For the longest time I felt like I couldn’t hear God. Like I’d been reaching out to Him for years, only to feel as if He’d ignored my cries for help. In reality, I was turning to alcohol for help and then getting mad at God when my life didn’t improve.
Being sober has allowed me to hear God clearly. To know when He’s near. It has given me time to sit in His presence and just be. To let go of any worries I may have and allow Him to ease my heart and mind. God is not my distraction. He is my shield, my safe place, my savior. THAT is something the temporary escape of alcohol could never be.
I’m learning how to face the anxiety alcohol kept away.
Now, while all of this is great and being alcohol-free has done a lot of good, there are still some drawbacks. Alcohol kept a lot of my anxiety away. If I was nervous about something, I could just toss back a shot and carry on with my evening. Now, I’m left to face the anxiety on my own.
What’s the positive side of this? A goal of mine is to one day have a healthy relationship with alcohol. To do that, I have to learn to cope without it. I have to face my anxiety head-on. It’s not easy, but I’m slowly putting the puzzle pieces together. Luckily, I have a lot of amazing people that are there for me when those scary, anxious moments hit. I never have to face them totally alone.
So, while being alcohol-free has already changed my life quite a bit, I’m still learning a lot. I’m still growing, still looking forward to the future, and pushing through each day. One day at a time.
While I usually try to keep my posts gender neutral, this one is written a little one sided. Mostly because I am a woman that has only ever dated men and it’s fairly difficult to write about something you know nothing about (aka, dating women). That being said, fellas, feel free to apply this to your own situation.
Listen, I get it. He’s special. You don’t know why he is, he just is. You’re supernaturally drawn to him, despite his flaws, and would do anything to be with him. You know his potential because you’ve seen glimpses of it. You know he can be a good man. The kind of man you deserve. But for whatever reason he is struggling to be that man. You have taken on the responsibility of being everything he could possibly need on his journey to becoming the man you know he can be. But here’s the thing… you may be setting out on a journey for change, but he’s not.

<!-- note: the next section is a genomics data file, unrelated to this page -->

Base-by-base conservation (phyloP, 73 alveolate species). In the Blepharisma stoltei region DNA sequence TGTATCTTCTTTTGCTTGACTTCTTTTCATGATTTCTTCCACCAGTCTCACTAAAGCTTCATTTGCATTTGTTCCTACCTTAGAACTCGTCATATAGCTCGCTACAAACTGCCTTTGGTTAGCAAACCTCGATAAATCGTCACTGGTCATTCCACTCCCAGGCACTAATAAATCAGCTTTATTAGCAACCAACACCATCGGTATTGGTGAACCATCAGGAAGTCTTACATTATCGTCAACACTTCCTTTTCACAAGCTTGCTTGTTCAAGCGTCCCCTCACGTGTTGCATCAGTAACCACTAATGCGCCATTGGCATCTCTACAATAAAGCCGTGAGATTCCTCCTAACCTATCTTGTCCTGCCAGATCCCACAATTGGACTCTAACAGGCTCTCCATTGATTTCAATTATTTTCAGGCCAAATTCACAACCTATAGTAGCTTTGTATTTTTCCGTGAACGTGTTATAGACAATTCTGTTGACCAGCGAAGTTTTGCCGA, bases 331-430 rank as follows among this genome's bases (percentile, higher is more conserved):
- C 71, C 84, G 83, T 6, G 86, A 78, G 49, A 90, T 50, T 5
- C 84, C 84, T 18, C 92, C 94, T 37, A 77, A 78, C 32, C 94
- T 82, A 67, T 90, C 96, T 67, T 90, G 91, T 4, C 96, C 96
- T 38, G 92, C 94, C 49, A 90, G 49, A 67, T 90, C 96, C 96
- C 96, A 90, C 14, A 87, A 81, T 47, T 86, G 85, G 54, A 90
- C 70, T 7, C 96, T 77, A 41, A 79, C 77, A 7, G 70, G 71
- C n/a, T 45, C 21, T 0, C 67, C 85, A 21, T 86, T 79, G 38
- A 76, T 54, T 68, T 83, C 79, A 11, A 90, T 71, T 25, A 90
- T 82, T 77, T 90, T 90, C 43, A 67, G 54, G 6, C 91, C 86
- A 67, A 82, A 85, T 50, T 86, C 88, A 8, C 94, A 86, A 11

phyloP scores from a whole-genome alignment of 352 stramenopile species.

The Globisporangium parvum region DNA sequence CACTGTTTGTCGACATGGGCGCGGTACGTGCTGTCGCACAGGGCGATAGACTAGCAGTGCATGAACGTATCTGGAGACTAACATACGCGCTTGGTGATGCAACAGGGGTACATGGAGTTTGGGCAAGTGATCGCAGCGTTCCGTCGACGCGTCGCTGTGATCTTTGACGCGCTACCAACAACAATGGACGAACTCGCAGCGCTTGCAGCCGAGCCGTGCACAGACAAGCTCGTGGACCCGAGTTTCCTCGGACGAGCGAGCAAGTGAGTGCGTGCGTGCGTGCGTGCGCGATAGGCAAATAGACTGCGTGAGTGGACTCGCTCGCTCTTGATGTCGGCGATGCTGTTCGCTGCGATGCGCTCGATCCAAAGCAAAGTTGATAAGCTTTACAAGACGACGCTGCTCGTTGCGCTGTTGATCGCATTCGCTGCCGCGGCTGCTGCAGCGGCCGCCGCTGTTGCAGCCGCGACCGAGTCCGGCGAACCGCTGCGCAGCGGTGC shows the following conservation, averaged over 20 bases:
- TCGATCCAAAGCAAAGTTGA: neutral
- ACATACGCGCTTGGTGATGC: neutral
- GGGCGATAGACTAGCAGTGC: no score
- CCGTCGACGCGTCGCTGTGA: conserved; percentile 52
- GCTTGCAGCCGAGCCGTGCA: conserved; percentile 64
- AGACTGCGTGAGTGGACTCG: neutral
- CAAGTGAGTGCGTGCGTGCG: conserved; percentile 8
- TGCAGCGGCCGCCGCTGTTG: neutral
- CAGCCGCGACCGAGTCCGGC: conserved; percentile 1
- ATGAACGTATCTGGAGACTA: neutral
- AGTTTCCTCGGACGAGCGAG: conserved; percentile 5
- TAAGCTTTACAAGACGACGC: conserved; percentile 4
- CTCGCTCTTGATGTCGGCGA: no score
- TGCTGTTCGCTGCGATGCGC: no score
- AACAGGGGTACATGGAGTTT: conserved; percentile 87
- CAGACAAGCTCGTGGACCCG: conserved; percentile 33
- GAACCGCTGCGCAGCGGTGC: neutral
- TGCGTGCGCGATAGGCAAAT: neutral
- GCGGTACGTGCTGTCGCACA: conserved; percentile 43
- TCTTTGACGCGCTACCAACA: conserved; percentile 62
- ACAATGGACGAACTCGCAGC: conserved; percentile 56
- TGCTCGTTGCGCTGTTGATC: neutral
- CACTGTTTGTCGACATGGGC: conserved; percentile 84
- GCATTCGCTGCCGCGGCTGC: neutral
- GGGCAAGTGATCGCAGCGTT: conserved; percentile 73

This has been the year of ultimate goal setting for me. It’s refreshing… and overwhelming. If you have a bunch of little goals, or even one big goal, I hope this post helps you achieve those dreams of yours, even if they seem insurmountable.
So, you’ve got a goal in mind. Where do you start? Well first…
This is the most vulnerable post I’ve ever written. It’s a side of myself I never intended for the whole world to see. A side of myself I thought I could conquer in silence while continuing to put on a happy face for the public, but that just isn’t the case. I’m coming clean so I can GET clean. So I can stop drowning my sorrows and anxieties in whiskey and start being the woman I want to be.
2016 was the year I finally made the decision to try medication for my mental illness. I’d been in therapy for a full year and it had helped tremendously, but I was still lacking the serotonin needed to make any real progress. I did a ton of research, asked as many professionals for their input as possible, and cried a lot.
The whole process was very overwhelming for me due to one question. What does this decision say about me?